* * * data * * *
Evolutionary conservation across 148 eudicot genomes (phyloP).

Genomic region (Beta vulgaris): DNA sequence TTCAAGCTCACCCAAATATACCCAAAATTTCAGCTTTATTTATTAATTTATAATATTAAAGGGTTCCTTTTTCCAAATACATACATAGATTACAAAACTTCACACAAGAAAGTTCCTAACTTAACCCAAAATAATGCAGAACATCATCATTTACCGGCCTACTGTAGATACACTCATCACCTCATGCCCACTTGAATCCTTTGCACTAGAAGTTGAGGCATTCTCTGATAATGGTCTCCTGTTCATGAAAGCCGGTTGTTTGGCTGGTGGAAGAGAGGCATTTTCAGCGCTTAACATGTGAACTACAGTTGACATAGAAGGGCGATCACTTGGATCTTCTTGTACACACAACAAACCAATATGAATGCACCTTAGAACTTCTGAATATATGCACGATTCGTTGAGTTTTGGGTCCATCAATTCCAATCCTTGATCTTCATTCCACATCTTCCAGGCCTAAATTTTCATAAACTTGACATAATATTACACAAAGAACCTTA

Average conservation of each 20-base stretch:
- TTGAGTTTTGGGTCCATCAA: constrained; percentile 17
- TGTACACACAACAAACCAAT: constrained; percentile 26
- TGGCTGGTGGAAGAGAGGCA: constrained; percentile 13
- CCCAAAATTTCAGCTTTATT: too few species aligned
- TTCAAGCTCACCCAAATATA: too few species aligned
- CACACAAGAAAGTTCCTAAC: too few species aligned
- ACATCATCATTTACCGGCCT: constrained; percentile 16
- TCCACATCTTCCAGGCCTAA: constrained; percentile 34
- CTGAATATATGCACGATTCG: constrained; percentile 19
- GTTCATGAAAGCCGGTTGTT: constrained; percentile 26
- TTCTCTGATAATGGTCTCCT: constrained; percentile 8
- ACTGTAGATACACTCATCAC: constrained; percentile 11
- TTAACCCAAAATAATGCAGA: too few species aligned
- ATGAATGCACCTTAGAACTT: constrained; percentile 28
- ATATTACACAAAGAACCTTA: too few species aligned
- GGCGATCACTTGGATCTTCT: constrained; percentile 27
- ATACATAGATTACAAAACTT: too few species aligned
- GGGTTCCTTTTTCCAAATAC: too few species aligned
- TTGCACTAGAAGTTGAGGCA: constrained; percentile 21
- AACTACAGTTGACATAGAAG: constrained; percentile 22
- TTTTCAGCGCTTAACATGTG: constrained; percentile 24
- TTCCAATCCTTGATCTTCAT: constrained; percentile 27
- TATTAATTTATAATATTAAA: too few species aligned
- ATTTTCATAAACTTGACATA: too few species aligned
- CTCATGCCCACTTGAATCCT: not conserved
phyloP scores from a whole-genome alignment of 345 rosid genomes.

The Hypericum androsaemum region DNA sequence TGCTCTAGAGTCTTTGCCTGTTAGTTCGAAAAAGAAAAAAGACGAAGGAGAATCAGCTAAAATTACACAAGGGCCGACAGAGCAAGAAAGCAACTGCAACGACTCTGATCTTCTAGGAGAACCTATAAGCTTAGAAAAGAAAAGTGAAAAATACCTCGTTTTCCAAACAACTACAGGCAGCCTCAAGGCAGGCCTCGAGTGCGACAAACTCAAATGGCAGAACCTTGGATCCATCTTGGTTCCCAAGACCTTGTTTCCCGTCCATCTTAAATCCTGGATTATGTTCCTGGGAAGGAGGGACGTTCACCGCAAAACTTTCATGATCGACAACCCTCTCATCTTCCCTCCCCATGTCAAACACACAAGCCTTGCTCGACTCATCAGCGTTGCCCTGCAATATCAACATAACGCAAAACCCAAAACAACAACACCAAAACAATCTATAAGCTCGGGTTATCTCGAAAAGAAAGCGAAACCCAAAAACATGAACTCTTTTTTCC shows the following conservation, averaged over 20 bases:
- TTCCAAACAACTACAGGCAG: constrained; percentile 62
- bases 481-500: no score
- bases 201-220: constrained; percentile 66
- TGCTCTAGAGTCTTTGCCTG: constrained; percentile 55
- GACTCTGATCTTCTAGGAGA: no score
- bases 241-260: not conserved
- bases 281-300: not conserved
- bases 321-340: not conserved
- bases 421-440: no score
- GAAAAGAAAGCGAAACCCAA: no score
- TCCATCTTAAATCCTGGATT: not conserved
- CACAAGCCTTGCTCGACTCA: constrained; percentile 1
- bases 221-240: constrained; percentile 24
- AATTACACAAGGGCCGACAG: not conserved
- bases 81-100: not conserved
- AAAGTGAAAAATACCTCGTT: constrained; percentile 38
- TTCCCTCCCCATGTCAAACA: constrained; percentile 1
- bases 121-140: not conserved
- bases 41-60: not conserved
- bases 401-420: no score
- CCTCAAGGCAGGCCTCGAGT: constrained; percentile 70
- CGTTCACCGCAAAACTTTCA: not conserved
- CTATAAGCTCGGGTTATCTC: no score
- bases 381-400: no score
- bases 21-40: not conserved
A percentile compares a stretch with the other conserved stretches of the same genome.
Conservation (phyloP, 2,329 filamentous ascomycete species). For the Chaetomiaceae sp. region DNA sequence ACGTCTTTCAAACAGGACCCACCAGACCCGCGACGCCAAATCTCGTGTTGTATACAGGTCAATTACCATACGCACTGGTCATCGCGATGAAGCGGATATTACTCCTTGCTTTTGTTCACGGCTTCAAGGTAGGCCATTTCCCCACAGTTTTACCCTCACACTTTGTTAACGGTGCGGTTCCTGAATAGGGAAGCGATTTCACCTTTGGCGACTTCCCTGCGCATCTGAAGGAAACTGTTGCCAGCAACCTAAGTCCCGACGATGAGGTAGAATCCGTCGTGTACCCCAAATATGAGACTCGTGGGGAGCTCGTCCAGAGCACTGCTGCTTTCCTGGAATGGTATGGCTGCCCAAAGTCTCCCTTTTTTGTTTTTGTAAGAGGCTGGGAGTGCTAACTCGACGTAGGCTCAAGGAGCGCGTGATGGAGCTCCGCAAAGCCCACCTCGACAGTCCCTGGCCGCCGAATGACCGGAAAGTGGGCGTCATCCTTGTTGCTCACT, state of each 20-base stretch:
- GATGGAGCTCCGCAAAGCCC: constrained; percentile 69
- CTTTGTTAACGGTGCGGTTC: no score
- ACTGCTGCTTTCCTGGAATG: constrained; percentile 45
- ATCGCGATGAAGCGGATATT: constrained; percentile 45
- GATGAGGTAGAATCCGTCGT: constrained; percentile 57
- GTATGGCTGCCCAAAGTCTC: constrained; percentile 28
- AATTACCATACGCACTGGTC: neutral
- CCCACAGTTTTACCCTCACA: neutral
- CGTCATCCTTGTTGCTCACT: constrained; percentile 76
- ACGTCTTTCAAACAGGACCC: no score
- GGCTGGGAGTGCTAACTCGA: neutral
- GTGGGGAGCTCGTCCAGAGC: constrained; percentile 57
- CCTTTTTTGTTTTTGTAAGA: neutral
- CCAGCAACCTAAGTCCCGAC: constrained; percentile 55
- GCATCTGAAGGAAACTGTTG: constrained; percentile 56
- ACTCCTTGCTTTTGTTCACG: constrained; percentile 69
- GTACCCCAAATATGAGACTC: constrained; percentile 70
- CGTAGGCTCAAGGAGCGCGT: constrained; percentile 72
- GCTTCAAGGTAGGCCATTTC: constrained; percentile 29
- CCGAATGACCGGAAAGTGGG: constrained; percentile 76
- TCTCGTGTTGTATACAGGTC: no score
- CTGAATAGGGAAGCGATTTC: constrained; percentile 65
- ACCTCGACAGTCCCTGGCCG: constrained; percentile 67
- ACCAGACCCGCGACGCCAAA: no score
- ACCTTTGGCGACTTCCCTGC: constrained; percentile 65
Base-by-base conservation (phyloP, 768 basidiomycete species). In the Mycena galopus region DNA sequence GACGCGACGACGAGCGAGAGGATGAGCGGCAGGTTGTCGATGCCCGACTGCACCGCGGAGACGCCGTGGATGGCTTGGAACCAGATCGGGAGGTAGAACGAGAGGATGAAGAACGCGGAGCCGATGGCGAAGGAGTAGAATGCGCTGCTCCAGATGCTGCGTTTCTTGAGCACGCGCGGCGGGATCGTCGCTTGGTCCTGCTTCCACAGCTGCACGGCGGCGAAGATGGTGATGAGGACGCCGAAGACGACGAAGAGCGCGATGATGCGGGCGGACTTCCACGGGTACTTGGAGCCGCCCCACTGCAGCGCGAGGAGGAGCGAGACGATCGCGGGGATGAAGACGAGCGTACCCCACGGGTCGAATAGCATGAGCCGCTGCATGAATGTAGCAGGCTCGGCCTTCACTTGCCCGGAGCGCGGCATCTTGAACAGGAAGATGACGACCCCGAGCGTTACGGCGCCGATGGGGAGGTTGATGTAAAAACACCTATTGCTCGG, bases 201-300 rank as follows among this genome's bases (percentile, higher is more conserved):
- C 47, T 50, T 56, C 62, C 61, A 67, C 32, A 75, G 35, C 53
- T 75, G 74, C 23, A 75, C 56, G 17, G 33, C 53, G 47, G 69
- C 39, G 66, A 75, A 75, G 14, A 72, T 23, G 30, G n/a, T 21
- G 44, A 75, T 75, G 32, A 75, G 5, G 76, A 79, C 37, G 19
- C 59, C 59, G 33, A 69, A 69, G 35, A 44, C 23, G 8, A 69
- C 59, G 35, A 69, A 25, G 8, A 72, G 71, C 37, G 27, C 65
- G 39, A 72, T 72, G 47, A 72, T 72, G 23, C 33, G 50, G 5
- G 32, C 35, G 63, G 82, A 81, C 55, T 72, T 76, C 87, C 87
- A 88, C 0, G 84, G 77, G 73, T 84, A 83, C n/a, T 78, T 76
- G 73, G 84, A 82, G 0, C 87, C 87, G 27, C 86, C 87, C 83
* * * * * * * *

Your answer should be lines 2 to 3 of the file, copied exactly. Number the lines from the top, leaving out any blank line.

Genomic region (Beta vulgaris): DNA sequence TTCAAGCTCACCCAAATATACCCAAAATTTCAGCTTTATTTATTAATTTATAATATTAAAGGGTTCCTTTTTCCAAATACATACATAGATTACAAAACTTCACACAAGAAAGTTCCTAACTTAACCCAAAATAATGCAGAACATCATCATTTACCGGCCTACTGTAGATACACTCATCACCTCATGCCCACTTGAATCCTTTGCACTAGAAGTTGAGGCATTCTCTGATAATGGTCTCCTGTTCATGAAAGCCGGTTGTTTGGCTGGTGGAAGAGAGGCATTTTCAGCGCTTAACATGTGAACTACAGTTGACATAGAAGGGCGATCACTTGGATCTTCTTGTACACACAACAAACCAATATGAATGCACCTTAGAACTTCTGAATATATGCACGATTCGTTGAGTTTTGGGTCCATCAATTCCAATCCTTGATCTTCATTCCACATCTTCCAGGCCTAAATTTTCATAAACTTGACATAATATTACACAAAGAACCTTA

Average conservation of each 20-base stretch: